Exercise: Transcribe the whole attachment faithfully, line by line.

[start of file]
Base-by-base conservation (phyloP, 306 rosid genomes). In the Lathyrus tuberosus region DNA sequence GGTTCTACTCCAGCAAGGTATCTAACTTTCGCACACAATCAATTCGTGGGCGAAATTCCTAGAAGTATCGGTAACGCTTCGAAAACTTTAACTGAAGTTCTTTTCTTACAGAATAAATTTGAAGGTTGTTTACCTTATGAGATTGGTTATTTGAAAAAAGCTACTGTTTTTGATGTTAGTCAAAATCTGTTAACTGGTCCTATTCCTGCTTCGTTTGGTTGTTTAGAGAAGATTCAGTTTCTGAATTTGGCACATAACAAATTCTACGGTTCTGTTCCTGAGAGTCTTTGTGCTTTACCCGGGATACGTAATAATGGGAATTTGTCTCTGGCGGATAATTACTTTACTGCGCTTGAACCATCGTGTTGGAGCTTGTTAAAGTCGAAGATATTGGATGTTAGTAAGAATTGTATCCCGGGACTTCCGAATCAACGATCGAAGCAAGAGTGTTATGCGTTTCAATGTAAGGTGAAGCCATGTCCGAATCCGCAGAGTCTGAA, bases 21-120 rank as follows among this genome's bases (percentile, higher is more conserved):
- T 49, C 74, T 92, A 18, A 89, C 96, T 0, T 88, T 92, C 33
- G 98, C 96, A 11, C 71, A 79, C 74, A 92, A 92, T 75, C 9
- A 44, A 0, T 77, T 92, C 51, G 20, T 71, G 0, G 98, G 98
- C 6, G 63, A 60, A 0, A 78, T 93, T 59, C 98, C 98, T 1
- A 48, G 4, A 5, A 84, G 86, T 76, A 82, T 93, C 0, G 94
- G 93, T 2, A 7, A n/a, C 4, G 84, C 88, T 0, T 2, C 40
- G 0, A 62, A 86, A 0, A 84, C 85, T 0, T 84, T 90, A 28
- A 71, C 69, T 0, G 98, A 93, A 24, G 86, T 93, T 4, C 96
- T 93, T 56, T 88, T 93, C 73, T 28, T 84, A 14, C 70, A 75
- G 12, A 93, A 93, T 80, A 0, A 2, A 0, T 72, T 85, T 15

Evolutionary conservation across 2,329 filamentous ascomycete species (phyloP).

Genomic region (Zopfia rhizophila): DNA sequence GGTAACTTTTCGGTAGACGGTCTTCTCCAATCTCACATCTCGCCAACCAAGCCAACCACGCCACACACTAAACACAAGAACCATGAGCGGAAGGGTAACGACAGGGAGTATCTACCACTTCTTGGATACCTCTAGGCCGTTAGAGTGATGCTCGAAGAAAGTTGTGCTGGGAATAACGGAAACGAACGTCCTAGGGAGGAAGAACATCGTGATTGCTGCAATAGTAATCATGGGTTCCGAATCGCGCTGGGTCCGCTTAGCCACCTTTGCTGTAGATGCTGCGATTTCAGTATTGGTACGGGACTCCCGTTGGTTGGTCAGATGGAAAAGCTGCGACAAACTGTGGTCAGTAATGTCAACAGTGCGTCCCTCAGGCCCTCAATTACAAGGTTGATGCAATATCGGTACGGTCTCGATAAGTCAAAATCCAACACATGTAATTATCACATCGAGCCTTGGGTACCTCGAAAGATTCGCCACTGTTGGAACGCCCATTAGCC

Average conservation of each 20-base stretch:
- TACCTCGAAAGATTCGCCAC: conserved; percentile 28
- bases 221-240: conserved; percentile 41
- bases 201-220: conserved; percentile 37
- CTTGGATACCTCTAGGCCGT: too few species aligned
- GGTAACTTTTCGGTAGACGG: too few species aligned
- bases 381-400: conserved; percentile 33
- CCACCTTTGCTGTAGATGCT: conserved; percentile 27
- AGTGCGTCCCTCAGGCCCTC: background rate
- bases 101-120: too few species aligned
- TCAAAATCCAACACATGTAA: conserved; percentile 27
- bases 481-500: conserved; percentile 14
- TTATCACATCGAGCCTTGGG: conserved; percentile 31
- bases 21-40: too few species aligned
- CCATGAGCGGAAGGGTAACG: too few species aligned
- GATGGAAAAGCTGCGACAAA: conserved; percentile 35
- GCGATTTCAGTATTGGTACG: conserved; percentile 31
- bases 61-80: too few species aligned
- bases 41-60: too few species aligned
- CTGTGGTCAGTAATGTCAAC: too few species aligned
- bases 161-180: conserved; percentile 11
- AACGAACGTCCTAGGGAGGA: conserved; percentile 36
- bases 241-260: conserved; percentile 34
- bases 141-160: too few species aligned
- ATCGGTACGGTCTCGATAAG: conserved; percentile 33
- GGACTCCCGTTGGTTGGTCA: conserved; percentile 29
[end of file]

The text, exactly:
Base-by-base conservation (phyloP, 306 rosid genomes). In the Lathyrus tuberosus region DNA sequence GGTTCTACTCCAGCAAGGTATCTAACTTTCGCACACAATCAATTCGTGGGCGAAATTCCTAGAAGTATCGGTAACGCTTCGAAAACTTTAACTGAAGTTCTTTTCTTACAGAATAAATTTGAAGGTTGTTTACCTTATGAGATTGGTTATTTGAAAAAAGCTACTGTTTTTGATGTTAGTCAAAATCTGTTAACTGGTCCTATTCCTGCTTCGTTTGGTTGTTTAGAGAAGATTCAGTTTCTGAATTTGGCACATAACAAATTCTACGGTTCTGTTCCTGAGAGTCTTTGTGCTTTACCCGGGATACGTAATAATGGGAATTTGTCTCTGGCGGATAATTACTTTACTGCGCTTGAACCATCGTGTTGGAGCTTGTTAAAGTCGAAGATATTGGATGTTAGTAAGAATTGTATCCCGGGACTTCCGAATCAACGATCGAAGCAAGAGTGTTATGCGTTTCAATGTAAGGTGAAGCCATGTCCGAATCCGCAGAGTCTGAA, bases 21-120 rank as follows among this genome's bases (percentile, higher is more conserved):
- T 49, C 74, T 92, A 18, A 89, C 96, T 0, T 88, T 92, C 33
- G 98, C 96, A 11, C 71, A 79, C 74, A 92, A 92, T 75, C 9
- A 44, A 0, T 77, T 92, C 51, G 20, T 71, G 0, G 98, G 98
- C 6, G 63, A 60, A 0, A 78, T 93, T 59, C 98, C 98, T 1
- A 48, G 4, A 5, A 84, G 86, T 76, A 82, T 93, C 0, G 94
- G 93, T 2, A 7, A n/a, C 4, G 84, C 88, T 0, T 2, C 40
- G 0, A 62, A 86, A 0, A 84, C 85, T 0, T 84, T 90, A 28
- A 71, C 69, T 0, G 98, A 93, A 24, G 86, T 93, T 4, C 96
- T 93, T 56, T 88, T 93, C 73, T 28, T 84, A 14, C 70, A 75
- G 12, A 93, A 93, T 80, A 0, A 2, A 0, T 72, T 85, T 15

Evolutionary conservation across 2,329 filamentous ascomycete species (phyloP).

Genomic region (Zopfia rhizophila): DNA sequence GGTAACTTTTCGGTAGACGGTCTTCTCCAATCTCACATCTCGCCAACCAAGCCAACCACGCCACACACTAAACACAAGAACCATGAGCGGAAGGGTAACGACAGGGAGTATCTACCACTTCTTGGATACCTCTAGGCCGTTAGAGTGATGCTCGAAGAAAGTTGTGCTGGGAATAACGGAAACGAACGTCCTAGGGAGGAAGAACATCGTGATTGCTGCAATAGTAATCATGGGTTCCGAATCGCGCTGGGTCCGCTTAGCCACCTTTGCTGTAGATGCTGCGATTTCAGTATTGGTACGGGACTCCCGTTGGTTGGTCAGATGGAAAAGCTGCGACAAACTGTGGTCAGTAATGTCAACAGTGCGTCCCTCAGGCCCTCAATTACAAGGTTGATGCAATATCGGTACGGTCTCGATAAGTCAAAATCCAACACATGTAATTATCACATCGAGCCTTGGGTACCTCGAAAGATTCGCCACTGTTGGAACGCCCATTAGCC

Average conservation of each 20-base stretch:
- TACCTCGAAAGATTCGCCAC: conserved; percentile 28
- bases 221-240: conserved; percentile 41
- bases 201-220: conserved; percentile 37
- CTTGGATACCTCTAGGCCGT: too few species aligned
- GGTAACTTTTCGGTAGACGG: too few species aligned
- bases 381-400: conserved; percentile 33
- CCACCTTTGCTGTAGATGCT: conserved; percentile 27
- AGTGCGTCCCTCAGGCCCTC: background rate
- bases 101-120: too few species aligned
- TCAAAATCCAACACATGTAA: conserved; percentile 27
- bases 481-500: conserved; percentile 14
- TTATCACATCGAGCCTTGGG: conserved; percentile 31
- bases 21-40: too few species aligned
- CCATGAGCGGAAGGGTAACG: too few species aligned
- GATGGAAAAGCTGCGACAAA: conserved; percentile 35
- GCGATTTCAGTATTGGTACG: conserved; percentile 31
- bases 61-80: too few species aligned
- bases 41-60: too few species aligned
- CTGTGGTCAGTAATGTCAAC: too few species aligned
- bases 161-180: conserved; percentile 11
- AACGAACGTCCTAGGGAGGA: conserved; percentile 36
- bases 241-260: conserved; percentile 34
- bases 141-160: too few species aligned
- ATCGGTACGGTCTCGATAAG: conserved; percentile 33
- GGACTCCCGTTGGTTGGTCA: conserved; percentile 29